Statement by Bishop Angaelos on the International Human Rights Day 2015

by Orthodoxy Cognate PAGE on December 15, 2015

in Featured News, News

December 2015

Statement by His Grace Bishop Angaelos, General Bishop of the Coptic Orthodox Church in the United Kingdom – 10 December 2015

As the world marks yet another Human Rights Day, it has become evident that the past 12 months have proven the need for such a focus and cause to continue to be championed. It would have been welcomed to see those whose rights were violated to have experienced greater freedom, empowerment, prosperity, dignity and safety, yet what has unfolded for many around the world is quite the opposite. We have seen innocent people displaced, tortured, sold into slavery, beheaded and even burned alive, for trying to live the freedom for which they were created.

It may seem simple to perpetrators to violate the rights of those whom they see as less deserving, less entitled, or indeed less human. Until the right of every person to share equally in the gracious gift of life and the appreciation of the sanctity of that life is recognised, these violations will continue, and even be justified, by those who see themselves entitled to determine who does and does not have a right to live, where, and under what conditions.

It is worth stressing that freedom is a right given to all to be experienced individually within a given context, and that context is dependent upon an understanding of self within a cultural identity. What we sometimes see however is some who see themselves as human rights champions and campaigners, imposing their own understanding of freedom upon others, and when their attempts are unsuccessful it is deemed to be the fault of those who could not embrace them.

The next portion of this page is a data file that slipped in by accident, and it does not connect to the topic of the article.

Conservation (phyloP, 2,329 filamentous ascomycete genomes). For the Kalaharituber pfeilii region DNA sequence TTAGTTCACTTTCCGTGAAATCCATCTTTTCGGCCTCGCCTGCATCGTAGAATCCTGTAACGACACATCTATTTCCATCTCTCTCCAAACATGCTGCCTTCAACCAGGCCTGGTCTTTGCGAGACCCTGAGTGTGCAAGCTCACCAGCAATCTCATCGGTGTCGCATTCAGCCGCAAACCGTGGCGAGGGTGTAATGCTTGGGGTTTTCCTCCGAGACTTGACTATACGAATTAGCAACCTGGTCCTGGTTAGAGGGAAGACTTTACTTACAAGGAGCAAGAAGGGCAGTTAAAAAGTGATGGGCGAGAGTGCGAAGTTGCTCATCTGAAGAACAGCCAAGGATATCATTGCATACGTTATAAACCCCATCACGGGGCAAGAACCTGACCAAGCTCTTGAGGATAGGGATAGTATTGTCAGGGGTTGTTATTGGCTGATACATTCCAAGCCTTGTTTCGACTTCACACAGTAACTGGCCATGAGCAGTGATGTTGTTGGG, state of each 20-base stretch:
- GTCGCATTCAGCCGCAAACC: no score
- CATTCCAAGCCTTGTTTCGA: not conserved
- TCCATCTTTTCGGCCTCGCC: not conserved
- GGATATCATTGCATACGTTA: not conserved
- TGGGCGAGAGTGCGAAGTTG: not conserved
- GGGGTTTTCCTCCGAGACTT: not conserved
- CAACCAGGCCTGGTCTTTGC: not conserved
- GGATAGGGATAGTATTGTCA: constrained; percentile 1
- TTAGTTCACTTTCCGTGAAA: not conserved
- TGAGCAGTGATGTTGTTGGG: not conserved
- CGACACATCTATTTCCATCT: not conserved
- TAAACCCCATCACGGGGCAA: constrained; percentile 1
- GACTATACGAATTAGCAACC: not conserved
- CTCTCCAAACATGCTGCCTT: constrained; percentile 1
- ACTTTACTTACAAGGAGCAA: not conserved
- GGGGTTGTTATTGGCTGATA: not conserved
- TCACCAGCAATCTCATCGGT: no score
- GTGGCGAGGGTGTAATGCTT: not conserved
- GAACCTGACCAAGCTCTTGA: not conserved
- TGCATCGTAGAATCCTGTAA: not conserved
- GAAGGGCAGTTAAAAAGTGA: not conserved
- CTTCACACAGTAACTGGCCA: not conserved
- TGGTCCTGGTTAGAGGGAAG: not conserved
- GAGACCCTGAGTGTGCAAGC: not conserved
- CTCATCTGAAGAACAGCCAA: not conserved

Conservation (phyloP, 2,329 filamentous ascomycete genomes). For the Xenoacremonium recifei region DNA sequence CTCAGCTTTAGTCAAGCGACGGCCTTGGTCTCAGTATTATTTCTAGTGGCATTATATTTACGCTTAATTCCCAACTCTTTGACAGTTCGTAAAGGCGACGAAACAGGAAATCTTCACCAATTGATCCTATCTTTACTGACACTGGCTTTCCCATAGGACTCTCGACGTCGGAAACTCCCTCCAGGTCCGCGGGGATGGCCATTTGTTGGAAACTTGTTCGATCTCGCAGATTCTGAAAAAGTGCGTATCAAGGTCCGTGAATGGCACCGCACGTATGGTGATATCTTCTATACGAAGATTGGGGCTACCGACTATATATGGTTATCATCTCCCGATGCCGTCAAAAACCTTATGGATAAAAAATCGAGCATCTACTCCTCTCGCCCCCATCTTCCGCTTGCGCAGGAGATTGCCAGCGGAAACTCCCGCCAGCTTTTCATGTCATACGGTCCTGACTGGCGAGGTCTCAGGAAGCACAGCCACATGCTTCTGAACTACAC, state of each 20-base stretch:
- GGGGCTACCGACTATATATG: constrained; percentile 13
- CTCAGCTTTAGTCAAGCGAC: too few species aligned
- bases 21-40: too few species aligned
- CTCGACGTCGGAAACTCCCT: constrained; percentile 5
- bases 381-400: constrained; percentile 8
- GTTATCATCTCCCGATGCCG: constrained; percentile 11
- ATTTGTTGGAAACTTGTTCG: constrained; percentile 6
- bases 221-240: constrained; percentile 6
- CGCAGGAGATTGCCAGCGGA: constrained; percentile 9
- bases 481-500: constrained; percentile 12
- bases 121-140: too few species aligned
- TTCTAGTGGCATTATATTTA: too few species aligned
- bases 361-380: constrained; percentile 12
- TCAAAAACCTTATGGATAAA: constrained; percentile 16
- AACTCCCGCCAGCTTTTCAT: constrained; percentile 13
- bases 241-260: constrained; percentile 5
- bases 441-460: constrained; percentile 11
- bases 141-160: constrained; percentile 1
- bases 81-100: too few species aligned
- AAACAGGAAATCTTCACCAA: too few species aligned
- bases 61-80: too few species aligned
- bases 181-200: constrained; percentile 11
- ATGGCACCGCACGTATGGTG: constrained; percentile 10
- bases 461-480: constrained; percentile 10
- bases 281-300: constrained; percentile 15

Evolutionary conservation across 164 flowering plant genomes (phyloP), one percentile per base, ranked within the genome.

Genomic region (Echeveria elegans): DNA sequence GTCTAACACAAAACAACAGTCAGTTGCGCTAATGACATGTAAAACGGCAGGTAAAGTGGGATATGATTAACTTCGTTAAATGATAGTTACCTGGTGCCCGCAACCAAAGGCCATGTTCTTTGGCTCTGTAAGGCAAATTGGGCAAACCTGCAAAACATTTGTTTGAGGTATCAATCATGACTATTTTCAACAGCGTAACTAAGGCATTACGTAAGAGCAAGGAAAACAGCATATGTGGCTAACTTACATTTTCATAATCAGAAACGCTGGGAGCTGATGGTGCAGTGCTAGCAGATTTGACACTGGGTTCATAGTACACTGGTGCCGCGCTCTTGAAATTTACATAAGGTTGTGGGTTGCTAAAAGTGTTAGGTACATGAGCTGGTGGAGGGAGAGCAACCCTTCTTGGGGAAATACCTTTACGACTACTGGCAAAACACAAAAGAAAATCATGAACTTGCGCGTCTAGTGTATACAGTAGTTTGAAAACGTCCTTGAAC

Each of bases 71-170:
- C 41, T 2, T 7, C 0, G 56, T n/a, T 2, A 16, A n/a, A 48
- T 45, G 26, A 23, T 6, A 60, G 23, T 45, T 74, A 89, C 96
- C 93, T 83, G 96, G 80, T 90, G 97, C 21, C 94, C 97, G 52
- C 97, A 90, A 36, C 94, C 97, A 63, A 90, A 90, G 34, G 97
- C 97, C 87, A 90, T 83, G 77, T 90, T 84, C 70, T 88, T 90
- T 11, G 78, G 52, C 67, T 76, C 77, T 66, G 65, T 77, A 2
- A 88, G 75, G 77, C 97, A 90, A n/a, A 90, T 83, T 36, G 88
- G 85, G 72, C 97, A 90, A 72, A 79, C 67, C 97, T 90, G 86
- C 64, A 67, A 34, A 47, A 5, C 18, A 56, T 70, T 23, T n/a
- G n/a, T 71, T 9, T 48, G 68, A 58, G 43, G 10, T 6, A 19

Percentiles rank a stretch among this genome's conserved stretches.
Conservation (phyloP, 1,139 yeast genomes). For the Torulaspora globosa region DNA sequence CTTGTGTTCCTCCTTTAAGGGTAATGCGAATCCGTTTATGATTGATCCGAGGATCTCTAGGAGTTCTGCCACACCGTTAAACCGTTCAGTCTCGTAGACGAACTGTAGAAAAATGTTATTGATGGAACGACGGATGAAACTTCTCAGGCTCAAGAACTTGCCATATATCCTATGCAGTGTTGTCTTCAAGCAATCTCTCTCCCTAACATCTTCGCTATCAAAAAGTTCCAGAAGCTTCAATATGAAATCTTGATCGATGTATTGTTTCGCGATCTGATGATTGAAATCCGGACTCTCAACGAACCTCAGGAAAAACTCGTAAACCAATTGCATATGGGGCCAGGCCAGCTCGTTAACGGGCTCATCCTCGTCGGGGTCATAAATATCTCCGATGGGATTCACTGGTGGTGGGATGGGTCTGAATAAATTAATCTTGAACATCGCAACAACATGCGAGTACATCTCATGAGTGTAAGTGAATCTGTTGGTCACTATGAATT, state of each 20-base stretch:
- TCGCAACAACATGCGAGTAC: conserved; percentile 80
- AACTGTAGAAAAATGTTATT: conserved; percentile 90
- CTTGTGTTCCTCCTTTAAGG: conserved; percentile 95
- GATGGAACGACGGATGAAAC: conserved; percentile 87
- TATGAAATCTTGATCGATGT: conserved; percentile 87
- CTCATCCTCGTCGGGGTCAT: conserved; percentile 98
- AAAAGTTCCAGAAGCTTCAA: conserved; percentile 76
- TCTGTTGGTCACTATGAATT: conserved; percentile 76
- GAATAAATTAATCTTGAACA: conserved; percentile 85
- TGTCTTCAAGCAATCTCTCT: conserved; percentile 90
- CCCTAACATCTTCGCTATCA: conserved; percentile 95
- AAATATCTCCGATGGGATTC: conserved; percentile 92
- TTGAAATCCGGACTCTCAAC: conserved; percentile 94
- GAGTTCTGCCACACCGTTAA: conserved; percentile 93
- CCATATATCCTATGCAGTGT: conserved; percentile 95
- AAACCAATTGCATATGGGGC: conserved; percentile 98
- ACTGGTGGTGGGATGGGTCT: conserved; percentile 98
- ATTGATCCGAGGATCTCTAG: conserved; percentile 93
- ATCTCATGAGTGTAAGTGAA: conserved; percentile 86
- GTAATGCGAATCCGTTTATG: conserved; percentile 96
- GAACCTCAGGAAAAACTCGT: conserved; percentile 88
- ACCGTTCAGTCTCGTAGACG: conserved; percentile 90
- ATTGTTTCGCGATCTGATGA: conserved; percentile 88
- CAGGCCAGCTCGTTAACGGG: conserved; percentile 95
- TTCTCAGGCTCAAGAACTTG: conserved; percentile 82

In  advocating for, and protecting, the great conventions that safeguard human rights, we must therefore not be prescriptive, or distracted from the fact that protecting those rights should actually be a baseline of our conviction, and realise that people are not only entitled to those rights, but to live with dignity and in a state of safety and security.

Having said that, we must pay tribute to the immensely valuable and courageous work being done by so many around the world at a great cost to themselves. Advocates, lawyers, politicians, healthcare professionals, aid workers, volunteers and so many more go to great lengths and are subjected to great risks purely for the sake of others. Within a Christian context, they show that there is “no greater love than to lay down one’s life” for another (John 15:3); sometimes quite literally.  These individuals strive tirelessly to uphold principles that are core to our communities, but for many remain a distant dream.

In that same spirit, we all now have an opportunity to exhibit this same humaneness and charity by assisting and even welcoming the many thousands who are displaced and seeking refuge, who are not mere statistics or a phenomenon, but are human beings fleeing conflict and seeking basic human rights and dignity.

Today, we pray particularly for those whose rights to life and dignity continue to be violated, for those who advocate for and serve them, and for those whose hearts are moved to be a vehicle for the provision of support for these many who are deprived of the God-given rights granted to all but enjoyed by so few.

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